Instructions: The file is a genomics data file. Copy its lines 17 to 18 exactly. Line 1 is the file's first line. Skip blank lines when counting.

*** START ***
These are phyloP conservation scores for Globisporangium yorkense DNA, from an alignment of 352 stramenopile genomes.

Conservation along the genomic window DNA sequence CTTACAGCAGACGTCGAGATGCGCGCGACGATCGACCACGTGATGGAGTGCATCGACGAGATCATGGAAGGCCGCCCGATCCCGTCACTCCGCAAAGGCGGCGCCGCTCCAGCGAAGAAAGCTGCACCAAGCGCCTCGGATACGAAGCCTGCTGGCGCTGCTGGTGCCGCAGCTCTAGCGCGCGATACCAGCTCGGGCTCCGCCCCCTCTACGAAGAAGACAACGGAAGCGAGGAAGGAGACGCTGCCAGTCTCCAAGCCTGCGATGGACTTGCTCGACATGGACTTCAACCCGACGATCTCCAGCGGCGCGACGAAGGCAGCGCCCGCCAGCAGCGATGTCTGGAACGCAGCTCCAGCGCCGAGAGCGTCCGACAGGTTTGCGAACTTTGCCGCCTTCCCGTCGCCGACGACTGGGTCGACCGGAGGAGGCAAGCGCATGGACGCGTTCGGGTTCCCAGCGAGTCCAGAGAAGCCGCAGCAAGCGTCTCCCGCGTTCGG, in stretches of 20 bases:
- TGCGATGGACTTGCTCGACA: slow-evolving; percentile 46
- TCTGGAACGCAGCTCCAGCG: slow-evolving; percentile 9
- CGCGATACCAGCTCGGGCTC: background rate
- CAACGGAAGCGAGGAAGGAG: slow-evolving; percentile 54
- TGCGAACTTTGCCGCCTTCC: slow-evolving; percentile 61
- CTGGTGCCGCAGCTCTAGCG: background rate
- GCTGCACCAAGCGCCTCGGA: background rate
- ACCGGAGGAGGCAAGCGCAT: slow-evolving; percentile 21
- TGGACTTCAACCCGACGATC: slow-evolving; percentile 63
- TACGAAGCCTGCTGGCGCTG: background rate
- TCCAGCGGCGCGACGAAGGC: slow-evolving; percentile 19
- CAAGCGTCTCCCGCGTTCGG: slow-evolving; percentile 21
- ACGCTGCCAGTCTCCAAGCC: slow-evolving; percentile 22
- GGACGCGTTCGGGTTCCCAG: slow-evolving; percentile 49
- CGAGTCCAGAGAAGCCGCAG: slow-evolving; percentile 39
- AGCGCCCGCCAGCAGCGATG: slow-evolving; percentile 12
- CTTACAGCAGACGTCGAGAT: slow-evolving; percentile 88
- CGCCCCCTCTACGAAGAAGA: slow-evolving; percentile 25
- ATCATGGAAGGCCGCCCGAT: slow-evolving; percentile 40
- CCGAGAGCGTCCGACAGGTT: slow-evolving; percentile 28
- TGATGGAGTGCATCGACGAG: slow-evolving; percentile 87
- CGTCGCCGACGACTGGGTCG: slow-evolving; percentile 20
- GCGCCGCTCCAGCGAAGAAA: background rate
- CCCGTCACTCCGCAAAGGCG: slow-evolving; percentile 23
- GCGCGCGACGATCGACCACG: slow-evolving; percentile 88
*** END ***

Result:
- CGAGTCCAGAGAAGCCGCAG: slow-evolving; percentile 39
- AGCGCCCGCCAGCAGCGATG: slow-evolving; percentile 12